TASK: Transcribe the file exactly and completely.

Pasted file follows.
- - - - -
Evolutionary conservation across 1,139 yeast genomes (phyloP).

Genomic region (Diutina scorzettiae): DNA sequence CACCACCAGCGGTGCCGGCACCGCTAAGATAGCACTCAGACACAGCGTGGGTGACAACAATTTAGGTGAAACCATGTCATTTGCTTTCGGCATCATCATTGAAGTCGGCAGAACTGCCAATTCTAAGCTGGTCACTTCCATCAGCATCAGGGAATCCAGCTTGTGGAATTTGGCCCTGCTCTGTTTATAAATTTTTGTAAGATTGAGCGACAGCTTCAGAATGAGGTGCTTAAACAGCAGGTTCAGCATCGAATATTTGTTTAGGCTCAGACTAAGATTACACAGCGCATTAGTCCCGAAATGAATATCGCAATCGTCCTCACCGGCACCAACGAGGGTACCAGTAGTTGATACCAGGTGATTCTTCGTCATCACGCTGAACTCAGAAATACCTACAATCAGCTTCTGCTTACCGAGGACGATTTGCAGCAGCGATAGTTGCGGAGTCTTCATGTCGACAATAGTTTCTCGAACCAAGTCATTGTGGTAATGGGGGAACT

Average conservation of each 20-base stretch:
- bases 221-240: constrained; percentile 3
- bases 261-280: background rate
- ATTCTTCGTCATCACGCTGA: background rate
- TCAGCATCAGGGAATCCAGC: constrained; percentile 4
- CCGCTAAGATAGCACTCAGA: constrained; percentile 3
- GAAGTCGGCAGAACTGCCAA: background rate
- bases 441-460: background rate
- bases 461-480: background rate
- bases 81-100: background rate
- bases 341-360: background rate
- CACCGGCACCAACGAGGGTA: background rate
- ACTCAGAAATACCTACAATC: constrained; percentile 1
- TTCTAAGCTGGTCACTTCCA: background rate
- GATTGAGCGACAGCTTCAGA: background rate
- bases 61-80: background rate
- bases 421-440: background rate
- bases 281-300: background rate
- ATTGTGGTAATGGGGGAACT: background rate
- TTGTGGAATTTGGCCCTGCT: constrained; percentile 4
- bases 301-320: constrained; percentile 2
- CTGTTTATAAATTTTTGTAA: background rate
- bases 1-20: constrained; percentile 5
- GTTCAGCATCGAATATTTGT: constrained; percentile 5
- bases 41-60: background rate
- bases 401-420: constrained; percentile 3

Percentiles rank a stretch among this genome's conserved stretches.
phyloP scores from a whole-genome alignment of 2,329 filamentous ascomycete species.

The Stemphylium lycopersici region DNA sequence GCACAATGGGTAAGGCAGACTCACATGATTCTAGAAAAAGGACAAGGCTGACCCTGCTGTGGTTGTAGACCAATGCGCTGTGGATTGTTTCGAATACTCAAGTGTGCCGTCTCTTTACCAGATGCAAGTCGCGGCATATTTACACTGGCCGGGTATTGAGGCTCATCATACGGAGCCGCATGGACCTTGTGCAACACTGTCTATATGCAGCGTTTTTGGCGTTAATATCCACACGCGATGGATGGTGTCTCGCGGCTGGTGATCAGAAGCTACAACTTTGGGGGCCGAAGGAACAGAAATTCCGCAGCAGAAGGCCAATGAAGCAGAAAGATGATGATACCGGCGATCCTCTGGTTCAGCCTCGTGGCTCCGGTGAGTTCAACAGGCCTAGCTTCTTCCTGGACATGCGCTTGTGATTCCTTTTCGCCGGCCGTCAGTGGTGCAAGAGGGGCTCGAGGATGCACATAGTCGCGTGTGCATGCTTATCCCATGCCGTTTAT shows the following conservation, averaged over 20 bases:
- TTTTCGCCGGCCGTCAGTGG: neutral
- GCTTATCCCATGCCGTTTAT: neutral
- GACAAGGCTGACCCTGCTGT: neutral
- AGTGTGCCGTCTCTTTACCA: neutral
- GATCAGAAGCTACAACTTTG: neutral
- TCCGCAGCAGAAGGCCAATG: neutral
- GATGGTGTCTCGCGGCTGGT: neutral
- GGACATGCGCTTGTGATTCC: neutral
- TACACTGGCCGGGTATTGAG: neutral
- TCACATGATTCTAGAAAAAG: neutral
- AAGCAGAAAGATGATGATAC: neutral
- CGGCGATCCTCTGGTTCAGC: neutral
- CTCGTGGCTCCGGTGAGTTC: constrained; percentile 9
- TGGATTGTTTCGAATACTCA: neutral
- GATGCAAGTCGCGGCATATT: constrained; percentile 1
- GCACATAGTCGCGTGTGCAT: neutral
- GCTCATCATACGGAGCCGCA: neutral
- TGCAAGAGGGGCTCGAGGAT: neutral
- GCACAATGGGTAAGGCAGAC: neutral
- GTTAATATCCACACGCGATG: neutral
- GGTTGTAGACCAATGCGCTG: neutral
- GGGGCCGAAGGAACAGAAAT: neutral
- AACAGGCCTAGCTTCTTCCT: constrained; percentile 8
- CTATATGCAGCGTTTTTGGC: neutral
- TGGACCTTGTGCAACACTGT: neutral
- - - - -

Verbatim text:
Evolutionary conservation across 1,139 yeast genomes (phyloP).

Genomic region (Diutina scorzettiae): DNA sequence CACCACCAGCGGTGCCGGCACCGCTAAGATAGCACTCAGACACAGCGTGGGTGACAACAATTTAGGTGAAACCATGTCATTTGCTTTCGGCATCATCATTGAAGTCGGCAGAACTGCCAATTCTAAGCTGGTCACTTCCATCAGCATCAGGGAATCCAGCTTGTGGAATTTGGCCCTGCTCTGTTTATAAATTTTTGTAAGATTGAGCGACAGCTTCAGAATGAGGTGCTTAAACAGCAGGTTCAGCATCGAATATTTGTTTAGGCTCAGACTAAGATTACACAGCGCATTAGTCCCGAAATGAATATCGCAATCGTCCTCACCGGCACCAACGAGGGTACCAGTAGTTGATACCAGGTGATTCTTCGTCATCACGCTGAACTCAGAAATACCTACAATCAGCTTCTGCTTACCGAGGACGATTTGCAGCAGCGATAGTTGCGGAGTCTTCATGTCGACAATAGTTTCTCGAACCAAGTCATTGTGGTAATGGGGGAACT

Average conservation of each 20-base stretch:
- bases 221-240: constrained; percentile 3
- bases 261-280: background rate
- ATTCTTCGTCATCACGCTGA: background rate
- TCAGCATCAGGGAATCCAGC: constrained; percentile 4
- CCGCTAAGATAGCACTCAGA: constrained; percentile 3
- GAAGTCGGCAGAACTGCCAA: background rate
- bases 441-460: background rate
- bases 461-480: background rate
- bases 81-100: background rate
- bases 341-360: background rate
- CACCGGCACCAACGAGGGTA: background rate
- ACTCAGAAATACCTACAATC: constrained; percentile 1
- TTCTAAGCTGGTCACTTCCA: background rate
- GATTGAGCGACAGCTTCAGA: background rate
- bases 61-80: background rate
- bases 421-440: background rate
- bases 281-300: background rate
- ATTGTGGTAATGGGGGAACT: background rate
- TTGTGGAATTTGGCCCTGCT: constrained; percentile 4
- bases 301-320: constrained; percentile 2
- CTGTTTATAAATTTTTGTAA: background rate
- bases 1-20: constrained; percentile 5
- GTTCAGCATCGAATATTTGT: constrained; percentile 5
- bases 41-60: background rate
- bases 401-420: constrained; percentile 3

Percentiles rank a stretch among this genome's conserved stretches.
phyloP scores from a whole-genome alignment of 2,329 filamentous ascomycete species.

The Stemphylium lycopersici region DNA sequence GCACAATGGGTAAGGCAGACTCACATGATTCTAGAAAAAGGACAAGGCTGACCCTGCTGTGGTTGTAGACCAATGCGCTGTGGATTGTTTCGAATACTCAAGTGTGCCGTCTCTTTACCAGATGCAAGTCGCGGCATATTTACACTGGCCGGGTATTGAGGCTCATCATACGGAGCCGCATGGACCTTGTGCAACACTGTCTATATGCAGCGTTTTTGGCGTTAATATCCACACGCGATGGATGGTGTCTCGCGGCTGGTGATCAGAAGCTACAACTTTGGGGGCCGAAGGAACAGAAATTCCGCAGCAGAAGGCCAATGAAGCAGAAAGATGATGATACCGGCGATCCTCTGGTTCAGCCTCGTGGCTCCGGTGAGTTCAACAGGCCTAGCTTCTTCCTGGACATGCGCTTGTGATTCCTTTTCGCCGGCCGTCAGTGGTGCAAGAGGGGCTCGAGGATGCACATAGTCGCGTGTGCATGCTTATCCCATGCCGTTTAT shows the following conservation, averaged over 20 bases:
- TTTTCGCCGGCCGTCAGTGG: neutral
- GCTTATCCCATGCCGTTTAT: neutral
- GACAAGGCTGACCCTGCTGT: neutral
- AGTGTGCCGTCTCTTTACCA: neutral
- GATCAGAAGCTACAACTTTG: neutral
- TCCGCAGCAGAAGGCCAATG: neutral
- GATGGTGTCTCGCGGCTGGT: neutral
- GGACATGCGCTTGTGATTCC: neutral
- TACACTGGCCGGGTATTGAG: neutral
- TCACATGATTCTAGAAAAAG: neutral
- AAGCAGAAAGATGATGATAC: neutral
- CGGCGATCCTCTGGTTCAGC: neutral
- CTCGTGGCTCCGGTGAGTTC: constrained; percentile 9
- TGGATTGTTTCGAATACTCA: neutral
- GATGCAAGTCGCGGCATATT: constrained; percentile 1
- GCACATAGTCGCGTGTGCAT: neutral
- GCTCATCATACGGAGCCGCA: neutral
- TGCAAGAGGGGCTCGAGGAT: neutral
- GCACAATGGGTAAGGCAGAC: neutral
- GTTAATATCCACACGCGATG: neutral
- GGTTGTAGACCAATGCGCTG: neutral
- GGGGCCGAAGGAACAGAAAT: neutral
- AACAGGCCTAGCTTCTTCCT: constrained; percentile 8
- CTATATGCAGCGTTTTTGGC: neutral
- TGGACCTTGTGCAACACTGT: neutral